This does not say anything about the absolute value of the temperature at the earth’s surface. This, of course, depends on the solar radiation and the factors to be discussed in the further course. The altitude-dependent atmospheric temperature changes in the thermodynamic equilibrium are, however, exclusively determined by the gravitational constant and the specific heat.Consequently all further conclusions apply to all planets of the solar system. Thus the conclusions can be and have indeed been examined.
Some climate research publications raise the suspicion that their authors are of the opinion that greenhouse gases are responsible for the course of temperature in the atmosphere. This must be contradicted resolutely. There is no scientific reason to postulate any cause for the temperature gradient other than energy conservation (1st law of physics) and the assumption of thermodynamic equilibrium. This is the state of maximum entropy in the sense of the 2nd law of physics. For the climate-relevant considerations it is sufficient to assume a local thermodynamic equilibrium.
Radiation transport equation
A central role in the question of the influence of greenhouse gases is played by so-called “radiative forcing”, the temperature increase of the earth’s atmosphere and surface through absorption of infrared radiation by greenhouse gases and re-emission of these excited molecules. Therefore, it is necessary to take a closer look at the interaction between radiation and greenhouse gases.
The absorption, scattering, and emission of electromagnetic radiation in a medium is described by the radiative transport equation. This equation is highly complex and I do not go into details here. The following undisputed properties of the radiative transport equation are important for the following reasoning:
The absorption of radiation increases with the density of the medium. The emission of radiation increases with increasing temperature of the medium.
The attenuation of the solar radiation hitting the earth and the earth’s atmosphere due to reflection is carried out by means of the so-called Albedo factor a (0..1). The fraction a of the radiation is reflected back into space, (1-a) is the part of the active effective radiation. The measured albedo of the earth varies between 0.2 (=20% reflection) at the equator and 0.7 (=70% reflection) at the poles. The Earth’s mean albedo is about 0.3.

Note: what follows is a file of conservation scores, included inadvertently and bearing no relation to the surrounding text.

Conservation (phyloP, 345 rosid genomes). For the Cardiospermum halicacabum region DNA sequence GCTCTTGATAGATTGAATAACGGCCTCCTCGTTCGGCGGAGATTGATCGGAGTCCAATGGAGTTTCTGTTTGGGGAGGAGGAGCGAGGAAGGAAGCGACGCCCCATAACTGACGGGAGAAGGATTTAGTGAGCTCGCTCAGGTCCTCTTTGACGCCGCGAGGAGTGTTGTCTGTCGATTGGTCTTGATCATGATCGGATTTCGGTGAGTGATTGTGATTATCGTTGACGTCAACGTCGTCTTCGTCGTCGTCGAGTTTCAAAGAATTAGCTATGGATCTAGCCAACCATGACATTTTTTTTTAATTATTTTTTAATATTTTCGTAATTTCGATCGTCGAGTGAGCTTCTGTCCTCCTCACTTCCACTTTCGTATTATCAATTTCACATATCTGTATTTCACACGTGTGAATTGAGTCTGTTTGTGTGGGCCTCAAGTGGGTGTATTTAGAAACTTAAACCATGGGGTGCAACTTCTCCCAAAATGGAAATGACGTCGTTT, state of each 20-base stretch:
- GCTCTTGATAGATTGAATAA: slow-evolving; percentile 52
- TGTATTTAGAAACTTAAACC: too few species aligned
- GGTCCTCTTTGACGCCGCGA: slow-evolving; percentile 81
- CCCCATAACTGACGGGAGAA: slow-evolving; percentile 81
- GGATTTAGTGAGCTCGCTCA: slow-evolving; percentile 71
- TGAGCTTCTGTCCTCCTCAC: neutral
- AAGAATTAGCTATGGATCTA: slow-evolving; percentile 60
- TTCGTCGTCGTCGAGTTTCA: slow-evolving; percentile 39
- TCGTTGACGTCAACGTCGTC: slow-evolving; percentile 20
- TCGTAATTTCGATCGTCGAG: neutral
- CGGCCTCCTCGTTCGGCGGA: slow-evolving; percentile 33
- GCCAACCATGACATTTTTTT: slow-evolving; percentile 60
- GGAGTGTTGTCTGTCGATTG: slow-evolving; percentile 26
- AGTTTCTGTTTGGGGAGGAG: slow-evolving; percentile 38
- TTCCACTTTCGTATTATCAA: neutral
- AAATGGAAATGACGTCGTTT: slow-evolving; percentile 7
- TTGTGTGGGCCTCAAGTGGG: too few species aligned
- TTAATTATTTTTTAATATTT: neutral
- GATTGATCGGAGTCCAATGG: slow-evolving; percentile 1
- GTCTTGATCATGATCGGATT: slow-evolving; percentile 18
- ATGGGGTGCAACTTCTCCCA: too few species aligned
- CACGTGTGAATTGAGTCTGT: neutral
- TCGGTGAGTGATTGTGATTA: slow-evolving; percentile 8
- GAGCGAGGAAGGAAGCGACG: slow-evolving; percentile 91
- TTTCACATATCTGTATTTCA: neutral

Fig. 2 shows the wavelength ranges in which the different air components absorb radiation.
Abb 2: Absorption of air components
Stefan Boltzmann Law
The Stefan Boltzmann Law is a physical law that states the thermally radiated power of an ideal black body as a function of its temperature
with P: Radiant power, A: cross-sectional area, T: absolute temperature, Stefan Boltzmann constant (definition and values of natural constants in Wikipedia Article):
Simplifying assumption: It is usually assumed that both the sun and the earth behave like ideal black bodies. For more differentiated calculations, the Planck’s law of radiation is used.
The area-related solar radiation at the edge of the Earth’s atmosphere is assumed to be constant and is called the solar constant S:
Theoretical surface temperature of the earth
Assuming a stationary state, the radiation incident from the sun is equal to the radiation emitted from the earth. This results in a very simplified formal result as theoretical surface temperature of the Earth:
This theoretical temperature is 33 degrees lower than the actual mean temperature of 288K (=15 degrees Celsius). However, the model of a black body without atmosphere on which this calculation is based is inconsistent in two respects: